07 September, 2006

The Stronglight Cranks are Here

The long awaited Stronglight Impact cranks have arrived. They now come with auto-extractor crank bolts and the finish is really nice.

The chainrings are black; that's all they had. Of course the chainrings are 10-speed compatible with the latest shifting features. So you can use them with the newest Campy or Shimano drivetrains, with your old 5-speed freewheel, or with anything in between.

We have the proper bottom brackets as well.

And for those of you who have the old classic Stronglight cranks, we now have a 23.35mm JA Stein crank puller. The Impact cranks have modern 22mm threads and those extractor bolts. So you don't need any puller for them.

18 comments:

C said...

Looks a **lot** like a Sugino but with a nicer finish. The Sugino is a great crank but I've always found the finish to be a definitely step below what you see on Campy/Shimano. Chainrings also look nicer than the stock Sugino rings, even if they are black.

Chris Kulczycki said...

C,

The arms are made by Sugino. The chainrings are second only to TA rings in quality. The rings alone are almost worth the price of the cranks.

BTW, if you look at the Sugino web site, you'll see that they have a couple of very nice cranks that are hard to find in the US. We might import the Alpina crank for next spring.

Andrew said...

Chris, do you know if it possible to get auto extractors for TA Pro 5 Vis?

C said...

Yeah, the Alpina/Cospea is one I've long been after. Splined, silver, and compact - pretty much a perfect crank. Only downside is it's pretty expensive - not TA expensive but still pricey compared to an almost as nice Interloc or FSA Gossamer.

Chris Kulczycki said...

Andrew, I've never seen 23mm auto extractors.

david_nj said...

I have noticed that very few if any serious cyclists I know use auto-extractors. Rather, they just get some regular hex head crank bolts, dust caps and a regular crank removal tool. I've always followed suit. Is there some kind of advantage or disadvantage to autoextractors?

Chris Kulczycki said...

Auto-extractors cost about $20, almost as much as a crank tool. And they can be hard to find. Plus, the hard-core racer boys probably don't like that extra 20 grams on their cranks. But when you have them you never need to carry an extra tool, which weighs a whole lot more than 20 grams. I like auto-extractors and I'm surprised that Stronglight includes them at this price.

C said...

Auto extractors are nice though I'm not sure how practical they are. I can't recall a time in 20+ years of riding where I've needed to remove a crank arm at the side of the road. One of my bikes has them, the other doesn't. Dust caps I just don't get. They're deadweight serving no purpose. I guess the people who use them are probably the same people who put caps on their valve stems.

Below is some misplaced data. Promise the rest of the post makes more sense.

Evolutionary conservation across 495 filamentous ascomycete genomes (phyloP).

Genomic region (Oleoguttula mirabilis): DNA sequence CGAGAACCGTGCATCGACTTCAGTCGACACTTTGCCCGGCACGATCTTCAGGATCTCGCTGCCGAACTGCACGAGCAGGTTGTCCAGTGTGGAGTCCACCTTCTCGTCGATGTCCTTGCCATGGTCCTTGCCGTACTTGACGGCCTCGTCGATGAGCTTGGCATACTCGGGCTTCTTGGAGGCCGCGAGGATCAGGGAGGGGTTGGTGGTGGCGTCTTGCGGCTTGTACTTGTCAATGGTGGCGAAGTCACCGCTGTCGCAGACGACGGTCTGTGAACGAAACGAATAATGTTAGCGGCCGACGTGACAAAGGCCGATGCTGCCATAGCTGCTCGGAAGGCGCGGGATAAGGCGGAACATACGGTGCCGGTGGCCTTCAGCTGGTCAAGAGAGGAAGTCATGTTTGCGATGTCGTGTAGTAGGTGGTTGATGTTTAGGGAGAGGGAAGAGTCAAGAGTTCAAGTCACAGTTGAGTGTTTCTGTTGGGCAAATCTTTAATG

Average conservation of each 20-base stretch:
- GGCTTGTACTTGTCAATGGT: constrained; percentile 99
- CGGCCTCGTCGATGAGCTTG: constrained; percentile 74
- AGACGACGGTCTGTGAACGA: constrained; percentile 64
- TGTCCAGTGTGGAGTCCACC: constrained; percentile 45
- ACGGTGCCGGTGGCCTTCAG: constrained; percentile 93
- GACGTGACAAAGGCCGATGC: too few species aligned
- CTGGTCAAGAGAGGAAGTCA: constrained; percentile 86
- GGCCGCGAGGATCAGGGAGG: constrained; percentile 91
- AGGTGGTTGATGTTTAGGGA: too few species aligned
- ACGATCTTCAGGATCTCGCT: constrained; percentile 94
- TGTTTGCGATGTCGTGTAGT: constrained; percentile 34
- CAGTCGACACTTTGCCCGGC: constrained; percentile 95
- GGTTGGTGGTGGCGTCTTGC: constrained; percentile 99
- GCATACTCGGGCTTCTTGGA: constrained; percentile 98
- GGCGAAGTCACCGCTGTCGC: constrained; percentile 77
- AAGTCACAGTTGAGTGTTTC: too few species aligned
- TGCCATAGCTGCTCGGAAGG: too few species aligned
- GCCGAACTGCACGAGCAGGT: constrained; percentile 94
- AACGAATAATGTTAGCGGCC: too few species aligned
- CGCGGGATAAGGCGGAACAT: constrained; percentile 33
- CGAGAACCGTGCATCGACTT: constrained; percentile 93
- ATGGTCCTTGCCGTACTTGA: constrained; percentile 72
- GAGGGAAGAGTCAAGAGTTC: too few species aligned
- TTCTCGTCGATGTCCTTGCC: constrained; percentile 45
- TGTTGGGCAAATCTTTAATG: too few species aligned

david_nj said...

c,

Gotta have them dustcaps. They function as a locknut. You can literally have a crank bolt fall off ... not that that's too dramatic since the crank is usually way honked on there. But it's preferable not to do that. Dust caps weigh, what, a couple of grams? Whaddaya, some doper from Phonak trying to wrest some unfair advantage? ;-)

Chris Kulczycki said...

Rene Herse did not supply dustcaps with his cranks. Cranks that went on the finest bikes built. That's good enough for me. I'm going to take mine off right now ;<)

C said...

If you need dustcaps as a safeguard against cranks coming off you need to learn how to properly wield a wrench! ;)

david_nj said...

Dunno, c. We once had a guy's uncapped crank bolt go missing on a training ride. (I think I vaguely remember it being one of those flange bolts that did not use a separate washer; that may be the reason.) Obviously the crank arms themselves stayed on since on most bikes they're mashed down like you read about. But then one of our more techie friends on the ride pointed out, a set of dust caps would have licked that.

(Many of the Herse crank bolts had threads on opposite sides in opposite directions. That never made much sense to me, but heck, love is a many-splendored thing.)

Long and short, I say there's a small amount of upside and no downside to using dust caps. To wit, I conjecture that

NPV(dustcap) > 0.

Anonymous said...

Chris
I am partial to the Alpina/Cospea, but only the ones for the square axle bb/s, not the Octalink ones. Any chance you will be getting those?

Mark

Chris Kulczycki said...

I don't think the Alpina will be be made in square taper in the future. We hope to put in an order with Sugino soon, but I hear that there are some changes coming in their cranks and I'd like to see what they come up with.

Take a look at: http://www.suginoltd.co.jp/

Neil Berg said...

david,

Seeing as no one else has bitten, what is the formula NVP(dustcap)>O ?

david_nj said...

Ha, Neil, i was just saying the Net Present Value of a dustcap [to wit, NPV(dustcap)] is probably positive. There's no downside and arguably some possible benefit.

baisez-le said...
This comment has been removed by a blog administrator.
baisez-le said...

I have a TA Zephyr. The TA chainrings on the Zephyr are second to none. TA quality is amazing. How can you not love the French who put out a product for bikes of such stunning quality?